Rumors of Betelgeuse’s death have been greatly exaggerated.
Despite some recent, breathless reports on the star Betelgeuse going supernova and ‘sploding all over the place, temporarily adding a second sun in the Earth sky but also possibly proving the Mayans correct in their assumption that the world will end in 2012, none of this is likely to happen. As awesome as all of that might be. Well, the ‘sploding/second sun part, at least. And actually, Betelgeuse has been “dying” for a while. You might call it the Dr. Mark Greene of stars.
Phil Plait, who writes the Bad Astronomy blog at Discover, has given us all the pleasure of dispelling the silly rumors that the most famous star in Orion is going to explode by the end of next year by mercilessly mocking other blogs who reported this as fact. Namely, news.com.au and “bastion of antiscience,” The Huffington Post:
It’s the question of when that the two articles go off the rails. Betelgeuse may explode tomorrow night, or it may not go kerblooie until the year 100,000 A.D. We don’t know. But given that huge range, the odds of it blowing up next year are pretty slim. And clearly, the original article was really trying to tie in the 2012 date to this, even when it has nothing to do with anything. The tie-in was a rickety link to scuttlebutt on the web about it, but that’s about it. [Emphasis his]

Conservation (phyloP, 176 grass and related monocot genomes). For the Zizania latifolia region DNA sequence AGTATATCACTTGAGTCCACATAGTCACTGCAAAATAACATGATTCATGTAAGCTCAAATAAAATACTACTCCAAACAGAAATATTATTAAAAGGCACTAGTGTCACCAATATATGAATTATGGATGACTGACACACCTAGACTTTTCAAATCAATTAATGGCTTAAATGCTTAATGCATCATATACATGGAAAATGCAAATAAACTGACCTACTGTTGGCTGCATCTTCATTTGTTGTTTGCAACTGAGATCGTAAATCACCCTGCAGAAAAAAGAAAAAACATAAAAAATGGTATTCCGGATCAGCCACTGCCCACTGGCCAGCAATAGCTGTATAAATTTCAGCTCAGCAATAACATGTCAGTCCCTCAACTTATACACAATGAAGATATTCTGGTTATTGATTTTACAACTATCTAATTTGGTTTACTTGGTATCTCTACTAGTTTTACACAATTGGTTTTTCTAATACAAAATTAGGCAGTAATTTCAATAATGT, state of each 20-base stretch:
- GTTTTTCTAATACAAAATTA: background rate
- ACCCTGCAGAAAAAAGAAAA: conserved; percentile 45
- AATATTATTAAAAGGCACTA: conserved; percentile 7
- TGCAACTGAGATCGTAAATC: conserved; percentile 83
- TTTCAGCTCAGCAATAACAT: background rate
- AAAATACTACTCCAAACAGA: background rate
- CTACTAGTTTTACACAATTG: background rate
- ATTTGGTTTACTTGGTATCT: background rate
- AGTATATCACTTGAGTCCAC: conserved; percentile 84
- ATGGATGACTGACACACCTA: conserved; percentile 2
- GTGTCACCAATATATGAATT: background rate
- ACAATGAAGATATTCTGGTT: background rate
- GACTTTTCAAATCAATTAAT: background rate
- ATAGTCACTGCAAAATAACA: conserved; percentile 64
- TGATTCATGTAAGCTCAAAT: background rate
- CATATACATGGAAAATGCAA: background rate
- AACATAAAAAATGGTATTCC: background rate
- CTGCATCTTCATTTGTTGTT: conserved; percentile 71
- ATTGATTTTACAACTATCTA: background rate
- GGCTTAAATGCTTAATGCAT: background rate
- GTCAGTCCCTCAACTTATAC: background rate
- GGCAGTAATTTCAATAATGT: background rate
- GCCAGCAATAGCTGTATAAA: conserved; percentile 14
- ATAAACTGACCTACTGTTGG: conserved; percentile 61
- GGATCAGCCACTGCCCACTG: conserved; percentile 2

What’s worse, the HuffPo article attributes the date to Dr. Carter himself, but in the original article he never says anything about it; the connection is all made by the article author. Given how popular HuffPo is, I imagine a lot of people will now think an actual scientist is saying Betelgeuse will blow up in 2012.
Plait goes on to say that while he’s glad no one misrepresented the supposed danger of Betelgeuse exploding (it’s way too far away), an explosion from over 600 light years away would never show up on Earth’s horizon in a way that it would look like a second sun, let alone provide a sun’s worth of heat and light. He does, however think it would be incredibly cool if it did happen, “a huge boon to astronomy,” and a great reason for everyone to go star-gazing since Betelgeuse can be seen from nearly every part of the Earth except for the South Pole. He adds:
Far from being a harbinger of doomsday, it might actually be the single greatest benefit to astronomy that’s happened in hundreds of years.
But, sadly or not sadly, there will be none of this:
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